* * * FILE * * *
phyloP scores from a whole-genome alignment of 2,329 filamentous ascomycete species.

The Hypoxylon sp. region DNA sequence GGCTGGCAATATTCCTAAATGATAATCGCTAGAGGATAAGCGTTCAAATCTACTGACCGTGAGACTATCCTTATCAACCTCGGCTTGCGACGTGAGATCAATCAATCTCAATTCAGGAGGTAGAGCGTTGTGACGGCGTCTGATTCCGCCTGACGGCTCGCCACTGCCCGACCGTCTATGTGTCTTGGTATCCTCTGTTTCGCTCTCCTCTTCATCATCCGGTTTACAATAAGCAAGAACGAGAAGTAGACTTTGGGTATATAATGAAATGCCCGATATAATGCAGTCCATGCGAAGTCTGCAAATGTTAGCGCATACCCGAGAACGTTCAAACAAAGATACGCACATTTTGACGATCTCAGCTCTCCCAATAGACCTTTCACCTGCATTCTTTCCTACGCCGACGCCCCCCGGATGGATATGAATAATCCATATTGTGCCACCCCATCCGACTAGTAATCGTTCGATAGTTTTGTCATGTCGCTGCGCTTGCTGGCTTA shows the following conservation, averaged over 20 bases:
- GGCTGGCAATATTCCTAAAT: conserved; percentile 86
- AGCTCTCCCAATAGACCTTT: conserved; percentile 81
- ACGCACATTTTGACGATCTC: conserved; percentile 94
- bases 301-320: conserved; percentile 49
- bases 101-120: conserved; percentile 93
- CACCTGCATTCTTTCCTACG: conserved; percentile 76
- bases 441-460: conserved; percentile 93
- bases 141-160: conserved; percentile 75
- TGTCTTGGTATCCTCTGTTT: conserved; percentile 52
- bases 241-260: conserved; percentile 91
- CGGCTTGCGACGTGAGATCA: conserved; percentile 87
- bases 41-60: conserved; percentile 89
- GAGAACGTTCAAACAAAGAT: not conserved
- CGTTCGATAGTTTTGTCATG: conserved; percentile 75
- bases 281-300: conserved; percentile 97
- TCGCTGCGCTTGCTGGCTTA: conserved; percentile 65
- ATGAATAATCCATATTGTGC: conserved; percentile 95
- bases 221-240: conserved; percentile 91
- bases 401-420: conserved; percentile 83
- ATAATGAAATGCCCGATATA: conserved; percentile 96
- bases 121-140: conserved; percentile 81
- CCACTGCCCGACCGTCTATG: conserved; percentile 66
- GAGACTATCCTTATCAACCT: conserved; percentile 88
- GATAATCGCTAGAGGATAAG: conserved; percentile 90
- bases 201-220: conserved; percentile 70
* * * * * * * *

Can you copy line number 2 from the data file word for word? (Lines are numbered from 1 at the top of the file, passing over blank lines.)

The Hypoxylon sp. region DNA sequence GGCTGGCAATATTCCTAAATGATAATCGCTAGAGGATAAGCGTTCAAATCTACTGACCGTGAGACTATCCTTATCAACCTCGGCTTGCGACGTGAGATCAATCAATCTCAATTCAGGAGGTAGAGCGTTGTGACGGCGTCTGATTCCGCCTGACGGCTCGCCACTGCCCGACCGTCTATGTGTCTTGGTATCCTCTGTTTCGCTCTCCTCTTCATCATCCGGTTTACAATAAGCAAGAACGAGAAGTAGACTTTGGGTATATAATGAAATGCCCGATATAATGCAGTCCATGCGAAGTCTGCAAATGTTAGCGCATACCCGAGAACGTTCAAACAAAGATACGCACATTTTGACGATCTCAGCTCTCCCAATAGACCTTTCACCTGCATTCTTTCCTACGCCGACGCCCCCCGGATGGATATGAATAATCCATATTGTGCCACCCCATCCGACTAGTAATCGTTCGATAGTTTTGTCATGTCGCTGCGCTTGCTGGCTTA shows the following conservation, averaged over 20 bases: